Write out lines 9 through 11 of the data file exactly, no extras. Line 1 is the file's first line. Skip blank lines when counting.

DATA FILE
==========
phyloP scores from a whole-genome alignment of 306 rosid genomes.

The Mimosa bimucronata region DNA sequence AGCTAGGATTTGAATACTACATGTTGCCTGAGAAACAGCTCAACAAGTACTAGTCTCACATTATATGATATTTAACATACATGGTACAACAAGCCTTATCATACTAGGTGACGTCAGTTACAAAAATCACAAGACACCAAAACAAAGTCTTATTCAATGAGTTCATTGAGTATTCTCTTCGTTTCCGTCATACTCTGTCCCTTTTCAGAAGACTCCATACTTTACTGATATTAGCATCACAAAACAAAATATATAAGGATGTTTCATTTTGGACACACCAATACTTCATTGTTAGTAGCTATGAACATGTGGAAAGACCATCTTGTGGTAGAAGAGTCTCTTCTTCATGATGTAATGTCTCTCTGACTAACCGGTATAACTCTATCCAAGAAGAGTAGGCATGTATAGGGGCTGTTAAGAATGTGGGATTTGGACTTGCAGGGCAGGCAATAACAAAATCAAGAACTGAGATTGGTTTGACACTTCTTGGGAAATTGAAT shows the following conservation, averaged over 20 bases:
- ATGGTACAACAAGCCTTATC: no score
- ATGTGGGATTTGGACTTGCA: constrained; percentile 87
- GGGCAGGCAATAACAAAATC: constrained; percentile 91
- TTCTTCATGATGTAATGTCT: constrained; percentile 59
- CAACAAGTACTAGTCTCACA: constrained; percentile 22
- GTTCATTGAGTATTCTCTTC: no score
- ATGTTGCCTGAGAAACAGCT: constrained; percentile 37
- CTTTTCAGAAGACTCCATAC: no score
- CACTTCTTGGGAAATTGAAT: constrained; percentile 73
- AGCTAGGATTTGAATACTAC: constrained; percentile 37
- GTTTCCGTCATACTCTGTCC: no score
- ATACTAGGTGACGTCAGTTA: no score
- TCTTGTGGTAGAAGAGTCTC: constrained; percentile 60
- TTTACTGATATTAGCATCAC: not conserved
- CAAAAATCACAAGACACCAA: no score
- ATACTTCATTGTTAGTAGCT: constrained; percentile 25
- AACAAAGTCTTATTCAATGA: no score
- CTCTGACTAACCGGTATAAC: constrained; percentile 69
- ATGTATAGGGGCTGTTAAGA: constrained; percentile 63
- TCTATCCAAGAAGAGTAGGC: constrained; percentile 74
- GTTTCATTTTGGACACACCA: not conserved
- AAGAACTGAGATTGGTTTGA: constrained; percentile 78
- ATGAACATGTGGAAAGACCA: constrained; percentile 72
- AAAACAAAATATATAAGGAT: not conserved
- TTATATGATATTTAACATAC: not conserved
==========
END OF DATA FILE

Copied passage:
- ATGTTGCCTGAGAAACAGCT: constrained; percentile 37
- CTTTTCAGAAGACTCCATAC: no score
- CACTTCTTGGGAAATTGAAT: constrained; percentile 73